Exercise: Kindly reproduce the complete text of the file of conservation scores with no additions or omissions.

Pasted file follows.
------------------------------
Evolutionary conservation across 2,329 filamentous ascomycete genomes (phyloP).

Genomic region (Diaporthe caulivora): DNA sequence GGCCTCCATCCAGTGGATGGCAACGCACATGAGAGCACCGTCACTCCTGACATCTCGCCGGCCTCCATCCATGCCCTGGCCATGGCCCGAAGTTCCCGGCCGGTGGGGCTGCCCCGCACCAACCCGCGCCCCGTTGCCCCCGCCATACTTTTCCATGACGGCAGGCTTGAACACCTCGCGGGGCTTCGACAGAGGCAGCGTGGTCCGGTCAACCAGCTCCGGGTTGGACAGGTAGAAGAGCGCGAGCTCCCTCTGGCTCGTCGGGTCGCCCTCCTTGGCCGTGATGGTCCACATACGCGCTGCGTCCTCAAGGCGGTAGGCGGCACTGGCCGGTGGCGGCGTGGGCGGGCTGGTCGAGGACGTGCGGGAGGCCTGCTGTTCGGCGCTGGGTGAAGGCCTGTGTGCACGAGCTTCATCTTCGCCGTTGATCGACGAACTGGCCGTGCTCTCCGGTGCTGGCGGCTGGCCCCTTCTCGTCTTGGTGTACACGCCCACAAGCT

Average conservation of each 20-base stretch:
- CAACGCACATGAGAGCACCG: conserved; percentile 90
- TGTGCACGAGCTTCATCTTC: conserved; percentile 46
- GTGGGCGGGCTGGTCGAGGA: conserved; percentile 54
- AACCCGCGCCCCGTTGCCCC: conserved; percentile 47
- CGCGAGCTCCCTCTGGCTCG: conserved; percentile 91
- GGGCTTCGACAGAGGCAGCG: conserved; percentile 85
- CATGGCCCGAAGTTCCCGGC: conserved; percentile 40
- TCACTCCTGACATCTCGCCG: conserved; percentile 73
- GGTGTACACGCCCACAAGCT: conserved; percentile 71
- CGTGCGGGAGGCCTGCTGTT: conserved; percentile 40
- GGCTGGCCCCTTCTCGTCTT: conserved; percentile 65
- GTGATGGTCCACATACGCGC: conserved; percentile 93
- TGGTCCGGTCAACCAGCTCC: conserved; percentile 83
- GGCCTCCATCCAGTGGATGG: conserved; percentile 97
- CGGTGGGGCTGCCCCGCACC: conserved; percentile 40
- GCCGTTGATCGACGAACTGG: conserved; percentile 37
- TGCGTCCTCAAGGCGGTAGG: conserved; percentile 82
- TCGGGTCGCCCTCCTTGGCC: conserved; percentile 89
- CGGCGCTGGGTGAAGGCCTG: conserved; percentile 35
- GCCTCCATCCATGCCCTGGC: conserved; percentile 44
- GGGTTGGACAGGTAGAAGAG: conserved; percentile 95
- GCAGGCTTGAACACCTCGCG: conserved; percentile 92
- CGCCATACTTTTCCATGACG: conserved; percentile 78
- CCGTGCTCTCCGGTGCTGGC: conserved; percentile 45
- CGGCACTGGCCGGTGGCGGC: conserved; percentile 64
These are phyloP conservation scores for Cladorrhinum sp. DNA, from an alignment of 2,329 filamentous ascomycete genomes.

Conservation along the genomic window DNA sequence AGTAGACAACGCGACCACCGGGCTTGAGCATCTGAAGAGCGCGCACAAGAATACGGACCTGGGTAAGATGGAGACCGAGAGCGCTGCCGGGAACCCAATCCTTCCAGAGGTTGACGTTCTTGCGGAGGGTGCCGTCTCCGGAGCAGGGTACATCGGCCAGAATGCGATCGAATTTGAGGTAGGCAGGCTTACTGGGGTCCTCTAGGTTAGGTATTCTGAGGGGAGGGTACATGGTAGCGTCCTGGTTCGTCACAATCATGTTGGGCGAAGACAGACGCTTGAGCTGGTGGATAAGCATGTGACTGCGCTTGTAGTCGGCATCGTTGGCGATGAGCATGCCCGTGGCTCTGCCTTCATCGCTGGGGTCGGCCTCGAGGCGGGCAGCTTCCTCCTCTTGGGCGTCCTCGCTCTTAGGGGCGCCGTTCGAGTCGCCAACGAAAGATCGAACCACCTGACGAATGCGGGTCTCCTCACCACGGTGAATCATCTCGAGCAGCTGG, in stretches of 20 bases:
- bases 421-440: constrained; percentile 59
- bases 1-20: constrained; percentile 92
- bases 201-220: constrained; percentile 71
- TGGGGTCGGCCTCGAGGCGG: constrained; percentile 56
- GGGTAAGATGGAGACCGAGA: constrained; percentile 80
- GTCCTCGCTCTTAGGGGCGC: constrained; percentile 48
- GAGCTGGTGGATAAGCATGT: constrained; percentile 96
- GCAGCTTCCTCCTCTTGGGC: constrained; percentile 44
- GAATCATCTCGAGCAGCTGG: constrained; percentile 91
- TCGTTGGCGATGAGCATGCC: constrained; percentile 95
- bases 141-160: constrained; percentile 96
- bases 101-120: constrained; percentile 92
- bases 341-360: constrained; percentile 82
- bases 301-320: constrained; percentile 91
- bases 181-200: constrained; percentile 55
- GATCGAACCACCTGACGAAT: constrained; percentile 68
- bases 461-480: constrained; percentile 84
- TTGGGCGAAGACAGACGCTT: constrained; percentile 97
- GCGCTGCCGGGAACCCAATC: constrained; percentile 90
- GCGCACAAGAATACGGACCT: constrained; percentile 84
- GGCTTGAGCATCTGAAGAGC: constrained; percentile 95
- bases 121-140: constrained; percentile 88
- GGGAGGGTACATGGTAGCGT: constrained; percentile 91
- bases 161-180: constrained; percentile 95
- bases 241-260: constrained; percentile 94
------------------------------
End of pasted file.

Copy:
Evolutionary conservation across 2,329 filamentous ascomycete genomes (phyloP).

Genomic region (Diaporthe caulivora): DNA sequence GGCCTCCATCCAGTGGATGGCAACGCACATGAGAGCACCGTCACTCCTGACATCTCGCCGGCCTCCATCCATGCCCTGGCCATGGCCCGAAGTTCCCGGCCGGTGGGGCTGCCCCGCACCAACCCGCGCCCCGTTGCCCCCGCCATACTTTTCCATGACGGCAGGCTTGAACACCTCGCGGGGCTTCGACAGAGGCAGCGTGGTCCGGTCAACCAGCTCCGGGTTGGACAGGTAGAAGAGCGCGAGCTCCCTCTGGCTCGTCGGGTCGCCCTCCTTGGCCGTGATGGTCCACATACGCGCTGCGTCCTCAAGGCGGTAGGCGGCACTGGCCGGTGGCGGCGTGGGCGGGCTGGTCGAGGACGTGCGGGAGGCCTGCTGTTCGGCGCTGGGTGAAGGCCTGTGTGCACGAGCTTCATCTTCGCCGTTGATCGACGAACTGGCCGTGCTCTCCGGTGCTGGCGGCTGGCCCCTTCTCGTCTTGGTGTACACGCCCACAAGCT

Average conservation of each 20-base stretch:
- CAACGCACATGAGAGCACCG: conserved; percentile 90
- TGTGCACGAGCTTCATCTTC: conserved; percentile 46
- GTGGGCGGGCTGGTCGAGGA: conserved; percentile 54
- AACCCGCGCCCCGTTGCCCC: conserved; percentile 47
- CGCGAGCTCCCTCTGGCTCG: conserved; percentile 91
- GGGCTTCGACAGAGGCAGCG: conserved; percentile 85
- CATGGCCCGAAGTTCCCGGC: conserved; percentile 40
- TCACTCCTGACATCTCGCCG: conserved; percentile 73
- GGTGTACACGCCCACAAGCT: conserved; percentile 71
- CGTGCGGGAGGCCTGCTGTT: conserved; percentile 40
- GGCTGGCCCCTTCTCGTCTT: conserved; percentile 65
- GTGATGGTCCACATACGCGC: conserved; percentile 93
- TGGTCCGGTCAACCAGCTCC: conserved; percentile 83
- GGCCTCCATCCAGTGGATGG: conserved; percentile 97
- CGGTGGGGCTGCCCCGCACC: conserved; percentile 40
- GCCGTTGATCGACGAACTGG: conserved; percentile 37
- TGCGTCCTCAAGGCGGTAGG: conserved; percentile 82
- TCGGGTCGCCCTCCTTGGCC: conserved; percentile 89
- CGGCGCTGGGTGAAGGCCTG: conserved; percentile 35
- GCCTCCATCCATGCCCTGGC: conserved; percentile 44
- GGGTTGGACAGGTAGAAGAG: conserved; percentile 95
- GCAGGCTTGAACACCTCGCG: conserved; percentile 92
- CGCCATACTTTTCCATGACG: conserved; percentile 78
- CCGTGCTCTCCGGTGCTGGC: conserved; percentile 45
- CGGCACTGGCCGGTGGCGGC: conserved; percentile 64
These are phyloP conservation scores for Cladorrhinum sp. DNA, from an alignment of 2,329 filamentous ascomycete genomes.

Conservation along the genomic window DNA sequence AGTAGACAACGCGACCACCGGGCTTGAGCATCTGAAGAGCGCGCACAAGAATACGGACCTGGGTAAGATGGAGACCGAGAGCGCTGCCGGGAACCCAATCCTTCCAGAGGTTGACGTTCTTGCGGAGGGTGCCGTCTCCGGAGCAGGGTACATCGGCCAGAATGCGATCGAATTTGAGGTAGGCAGGCTTACTGGGGTCCTCTAGGTTAGGTATTCTGAGGGGAGGGTACATGGTAGCGTCCTGGTTCGTCACAATCATGTTGGGCGAAGACAGACGCTTGAGCTGGTGGATAAGCATGTGACTGCGCTTGTAGTCGGCATCGTTGGCGATGAGCATGCCCGTGGCTCTGCCTTCATCGCTGGGGTCGGCCTCGAGGCGGGCAGCTTCCTCCTCTTGGGCGTCCTCGCTCTTAGGGGCGCCGTTCGAGTCGCCAACGAAAGATCGAACCACCTGACGAATGCGGGTCTCCTCACCACGGTGAATCATCTCGAGCAGCTGG, in stretches of 20 bases:
- bases 421-440: constrained; percentile 59
- bases 1-20: constrained; percentile 92
- bases 201-220: constrained; percentile 71
- TGGGGTCGGCCTCGAGGCGG: constrained; percentile 56
- GGGTAAGATGGAGACCGAGA: constrained; percentile 80
- GTCCTCGCTCTTAGGGGCGC: constrained; percentile 48
- GAGCTGGTGGATAAGCATGT: constrained; percentile 96
- GCAGCTTCCTCCTCTTGGGC: constrained; percentile 44
- GAATCATCTCGAGCAGCTGG: constrained; percentile 91
- TCGTTGGCGATGAGCATGCC: constrained; percentile 95
- bases 141-160: constrained; percentile 96
- bases 101-120: constrained; percentile 92
- bases 341-360: constrained; percentile 82
- bases 301-320: constrained; percentile 91
- bases 181-200: constrained; percentile 55
- GATCGAACCACCTGACGAAT: constrained; percentile 68
- bases 461-480: constrained; percentile 84
- TTGGGCGAAGACAGACGCTT: constrained; percentile 97
- GCGCTGCCGGGAACCCAATC: constrained; percentile 90
- GCGCACAAGAATACGGACCT: constrained; percentile 84
- GGCTTGAGCATCTGAAGAGC: constrained; percentile 95
- bases 121-140: constrained; percentile 88
- GGGAGGGTACATGGTAGCGT: constrained; percentile 91
- bases 161-180: constrained; percentile 95
- bases 241-260: constrained; percentile 94